Nancy Pelosi has said that the House will vote in the coming days on a resolution rejecting Donald Trump's national emergency declaration, while encouraging fellow Democrats to support the effort as they try to stop the president's push to expand efforts to build a barrier along the US-Mexico border.
In a letter, the California Democrat said Mr Trump's declaration "undermines the separation of powers and Congress' power of the purse, a power exclusively reserved by the text of the Constitution to the first branch of government, the Legislative branch, a branch co-equal to the Executive."
By invoking a national emergency, Mr Trump is claiming authority to shift federal funds appropriated by Congress for other purposes to be spent instead on his border wall.
Ms Pelosi announced that the House would move "swiftly" to pass a disapproval resolution written by Texan Democrat Joaquin Castro, although she did not specify an exact date and indicated that it would move through a House committee before coming to the floor.
"All members take an oath of office to support and defend the Constitution," Ms Pelosi wrote. "The president's decision to go outside the bounds of the law to try to get what he failed to achieve in the constitutional legislative process violates the Constitution and must be terminated."
Ms Pelosi's announcement formalises a strategy House Democrats settled on several days ago. Democratic leaders had been anticipating Mr Trump's emergency declaration for weeks and had been working quietly behind the scenes on a two-pronged approach that would include passing a disapproval resolution to put Republicans on record on the matter - then eventually suing or joining with a lawsuit challenging the declaration in court.
House committee chairmen, including Judiciary chief and New York Democrat Jerry Nadler, also anticipate holding hearings on Mr Trump's decision.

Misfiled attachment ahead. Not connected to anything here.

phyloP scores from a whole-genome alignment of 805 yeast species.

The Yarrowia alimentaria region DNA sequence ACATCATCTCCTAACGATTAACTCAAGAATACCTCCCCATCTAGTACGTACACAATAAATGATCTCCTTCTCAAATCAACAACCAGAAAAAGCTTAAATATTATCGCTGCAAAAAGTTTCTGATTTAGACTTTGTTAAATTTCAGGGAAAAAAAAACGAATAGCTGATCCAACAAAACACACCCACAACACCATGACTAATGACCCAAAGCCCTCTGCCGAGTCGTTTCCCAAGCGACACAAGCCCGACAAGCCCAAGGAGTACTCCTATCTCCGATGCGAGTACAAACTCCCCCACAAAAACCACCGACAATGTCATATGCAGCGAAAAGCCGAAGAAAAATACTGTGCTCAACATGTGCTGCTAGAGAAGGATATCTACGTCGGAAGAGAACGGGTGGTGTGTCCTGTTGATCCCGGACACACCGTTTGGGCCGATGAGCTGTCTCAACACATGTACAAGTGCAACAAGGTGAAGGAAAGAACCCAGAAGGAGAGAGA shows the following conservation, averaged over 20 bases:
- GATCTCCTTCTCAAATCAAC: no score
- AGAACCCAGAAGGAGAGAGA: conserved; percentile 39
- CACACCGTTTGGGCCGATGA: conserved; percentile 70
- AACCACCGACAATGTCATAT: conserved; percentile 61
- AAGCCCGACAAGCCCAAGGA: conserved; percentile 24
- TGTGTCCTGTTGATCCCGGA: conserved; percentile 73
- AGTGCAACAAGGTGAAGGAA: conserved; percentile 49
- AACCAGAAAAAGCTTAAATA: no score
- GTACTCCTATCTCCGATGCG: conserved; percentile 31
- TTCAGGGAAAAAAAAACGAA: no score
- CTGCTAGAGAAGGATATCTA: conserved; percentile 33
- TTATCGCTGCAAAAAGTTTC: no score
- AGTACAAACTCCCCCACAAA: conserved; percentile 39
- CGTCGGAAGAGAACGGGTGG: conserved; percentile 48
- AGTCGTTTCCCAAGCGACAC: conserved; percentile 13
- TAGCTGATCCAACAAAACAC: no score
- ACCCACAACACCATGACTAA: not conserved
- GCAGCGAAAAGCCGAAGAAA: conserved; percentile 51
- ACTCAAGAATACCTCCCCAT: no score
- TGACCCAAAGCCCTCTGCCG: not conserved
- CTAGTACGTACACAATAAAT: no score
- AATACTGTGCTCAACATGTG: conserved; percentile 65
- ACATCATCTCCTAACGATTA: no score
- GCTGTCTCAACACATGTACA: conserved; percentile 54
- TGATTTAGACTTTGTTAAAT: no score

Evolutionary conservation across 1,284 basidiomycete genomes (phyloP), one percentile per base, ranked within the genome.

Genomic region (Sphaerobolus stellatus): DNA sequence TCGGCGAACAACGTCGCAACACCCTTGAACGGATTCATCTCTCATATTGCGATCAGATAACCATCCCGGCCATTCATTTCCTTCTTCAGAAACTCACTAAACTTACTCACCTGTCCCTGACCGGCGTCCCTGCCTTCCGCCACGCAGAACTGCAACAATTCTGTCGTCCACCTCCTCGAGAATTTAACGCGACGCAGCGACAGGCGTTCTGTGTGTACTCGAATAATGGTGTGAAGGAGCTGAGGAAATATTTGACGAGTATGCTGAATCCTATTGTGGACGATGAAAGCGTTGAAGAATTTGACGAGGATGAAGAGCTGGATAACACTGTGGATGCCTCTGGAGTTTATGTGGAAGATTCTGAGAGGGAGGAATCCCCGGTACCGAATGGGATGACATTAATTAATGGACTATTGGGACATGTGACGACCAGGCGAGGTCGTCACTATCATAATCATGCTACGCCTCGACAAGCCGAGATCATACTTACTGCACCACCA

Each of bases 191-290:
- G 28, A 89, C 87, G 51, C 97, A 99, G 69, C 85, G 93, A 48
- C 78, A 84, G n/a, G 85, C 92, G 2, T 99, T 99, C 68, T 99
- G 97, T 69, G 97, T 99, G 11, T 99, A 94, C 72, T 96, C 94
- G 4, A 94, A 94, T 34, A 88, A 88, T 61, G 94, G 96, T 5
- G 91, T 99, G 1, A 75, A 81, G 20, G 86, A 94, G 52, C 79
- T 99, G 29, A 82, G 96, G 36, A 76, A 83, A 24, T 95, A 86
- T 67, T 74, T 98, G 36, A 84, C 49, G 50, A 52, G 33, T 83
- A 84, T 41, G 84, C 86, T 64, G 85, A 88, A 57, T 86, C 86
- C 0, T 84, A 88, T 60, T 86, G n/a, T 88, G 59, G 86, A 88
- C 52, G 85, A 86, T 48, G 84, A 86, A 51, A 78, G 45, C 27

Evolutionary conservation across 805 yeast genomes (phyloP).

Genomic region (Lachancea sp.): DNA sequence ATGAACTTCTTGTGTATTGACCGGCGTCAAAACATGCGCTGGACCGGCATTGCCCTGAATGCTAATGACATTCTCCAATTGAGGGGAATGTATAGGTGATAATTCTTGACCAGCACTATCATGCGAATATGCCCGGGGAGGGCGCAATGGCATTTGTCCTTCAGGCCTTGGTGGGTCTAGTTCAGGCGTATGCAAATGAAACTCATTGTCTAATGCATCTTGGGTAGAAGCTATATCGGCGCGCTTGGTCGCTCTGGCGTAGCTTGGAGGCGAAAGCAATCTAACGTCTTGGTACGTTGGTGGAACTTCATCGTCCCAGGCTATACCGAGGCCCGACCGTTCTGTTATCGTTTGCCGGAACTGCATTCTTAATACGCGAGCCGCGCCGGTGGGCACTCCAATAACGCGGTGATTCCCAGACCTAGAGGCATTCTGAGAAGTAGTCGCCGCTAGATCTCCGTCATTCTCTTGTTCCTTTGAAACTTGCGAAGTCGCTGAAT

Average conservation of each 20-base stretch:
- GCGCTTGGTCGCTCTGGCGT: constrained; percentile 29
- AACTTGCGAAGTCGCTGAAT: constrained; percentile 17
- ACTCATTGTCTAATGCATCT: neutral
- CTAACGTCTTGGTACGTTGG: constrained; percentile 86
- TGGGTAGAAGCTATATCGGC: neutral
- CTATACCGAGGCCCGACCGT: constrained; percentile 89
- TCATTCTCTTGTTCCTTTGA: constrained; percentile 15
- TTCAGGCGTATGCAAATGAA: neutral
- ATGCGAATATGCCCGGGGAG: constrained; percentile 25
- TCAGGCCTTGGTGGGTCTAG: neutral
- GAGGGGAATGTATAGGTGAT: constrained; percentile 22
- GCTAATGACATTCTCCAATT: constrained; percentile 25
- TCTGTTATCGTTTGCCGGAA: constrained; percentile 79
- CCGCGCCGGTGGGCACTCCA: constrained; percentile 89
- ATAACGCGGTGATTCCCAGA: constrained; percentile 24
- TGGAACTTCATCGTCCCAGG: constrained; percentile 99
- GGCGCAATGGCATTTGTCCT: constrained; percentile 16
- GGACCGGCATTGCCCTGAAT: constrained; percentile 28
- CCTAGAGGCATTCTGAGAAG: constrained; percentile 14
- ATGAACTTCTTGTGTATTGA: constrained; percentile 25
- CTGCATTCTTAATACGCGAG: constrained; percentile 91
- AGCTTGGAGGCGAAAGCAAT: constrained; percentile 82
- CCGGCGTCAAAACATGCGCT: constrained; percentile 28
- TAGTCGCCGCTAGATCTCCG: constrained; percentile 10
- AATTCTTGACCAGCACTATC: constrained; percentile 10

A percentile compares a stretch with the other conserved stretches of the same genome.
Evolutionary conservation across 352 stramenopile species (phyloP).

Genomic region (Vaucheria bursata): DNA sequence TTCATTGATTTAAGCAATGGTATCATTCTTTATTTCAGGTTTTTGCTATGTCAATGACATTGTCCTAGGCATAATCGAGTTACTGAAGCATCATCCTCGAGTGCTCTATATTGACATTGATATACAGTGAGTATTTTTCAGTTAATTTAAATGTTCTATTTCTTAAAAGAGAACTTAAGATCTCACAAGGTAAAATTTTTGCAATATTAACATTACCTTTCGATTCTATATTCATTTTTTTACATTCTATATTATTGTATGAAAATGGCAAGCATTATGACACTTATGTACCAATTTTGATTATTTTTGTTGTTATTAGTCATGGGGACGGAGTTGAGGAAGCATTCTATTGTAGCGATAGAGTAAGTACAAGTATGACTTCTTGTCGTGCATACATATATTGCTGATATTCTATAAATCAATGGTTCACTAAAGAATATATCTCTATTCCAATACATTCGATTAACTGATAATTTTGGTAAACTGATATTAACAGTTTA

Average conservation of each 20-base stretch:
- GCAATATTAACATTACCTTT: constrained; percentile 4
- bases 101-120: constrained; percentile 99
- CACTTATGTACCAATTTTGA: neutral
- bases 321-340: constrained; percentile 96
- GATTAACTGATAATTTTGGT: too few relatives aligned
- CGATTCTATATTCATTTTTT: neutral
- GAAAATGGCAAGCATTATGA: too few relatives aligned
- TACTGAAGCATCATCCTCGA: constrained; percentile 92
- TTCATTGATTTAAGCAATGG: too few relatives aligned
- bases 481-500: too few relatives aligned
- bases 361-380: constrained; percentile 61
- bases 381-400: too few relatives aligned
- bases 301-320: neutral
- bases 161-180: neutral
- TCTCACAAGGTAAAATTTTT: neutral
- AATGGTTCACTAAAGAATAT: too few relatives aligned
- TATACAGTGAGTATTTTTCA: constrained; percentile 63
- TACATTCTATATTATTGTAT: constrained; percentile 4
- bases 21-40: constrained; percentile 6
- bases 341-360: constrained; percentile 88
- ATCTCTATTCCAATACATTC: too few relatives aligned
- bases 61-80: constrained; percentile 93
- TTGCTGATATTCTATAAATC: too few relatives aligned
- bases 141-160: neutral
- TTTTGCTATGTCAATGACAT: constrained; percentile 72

The resolution is expected to sail through the Democratic-controlled House. Its fate in the Senate, where Republicans hold a 53-to-47 advantage, is less certain.
Maine's Republican senator Susan Collins became the first member of her party to say publicly that she would vote to reject Mr Trump's emergency declaration. At an event in her home state, she said Mr Trump's move is of "dubious constitutionality" and pledged to support a "clean" resolution opposing it.
Mr Castro's resolution is one page long, exercising authority reserved by Congress under the 1976 National Emergencies Act. Under that law, a disapproval measure filed in either congressional chamber is entitled to expedited consideration.
The House, with a sizeable Democratic majority and Ms Pelosi's announcement of support, is all but certain to pass the measure. While the resolution would need only a simple majority to pass the Senate, it is unclear how many Republican senators would actually rebuke Mr Trump by supporting it.
Indeed, some of the party's critics who said it would be a bad idea for Mr Trump to get the funding without Congress have silenced their pushback - or even reversed course entirely - after the president's decision to ignore their advice.
Should the measure pass the Senate, Trump officials have already told surrogates he will veto the bill. Congress is unlikely to have the numbers to override that veto.
The bigger threat to Mr Trump's declaration is the courts. A group of states led by Democratic governors have filed suit against the administration, while other groups - representing border landowners and other parties who could be affected by the border wall or the shifting of appropriated funds to pay for it - are either preparing lawsuits or have filed them already.
Democratic lawmakers are expected to aggressively defend Congress' constitutional power to appropriate money in the courts, arguing that Mr Trump cannot unilaterally shift other resources to a project that lawmakers have otherwise refused to fund.
© Independent News Service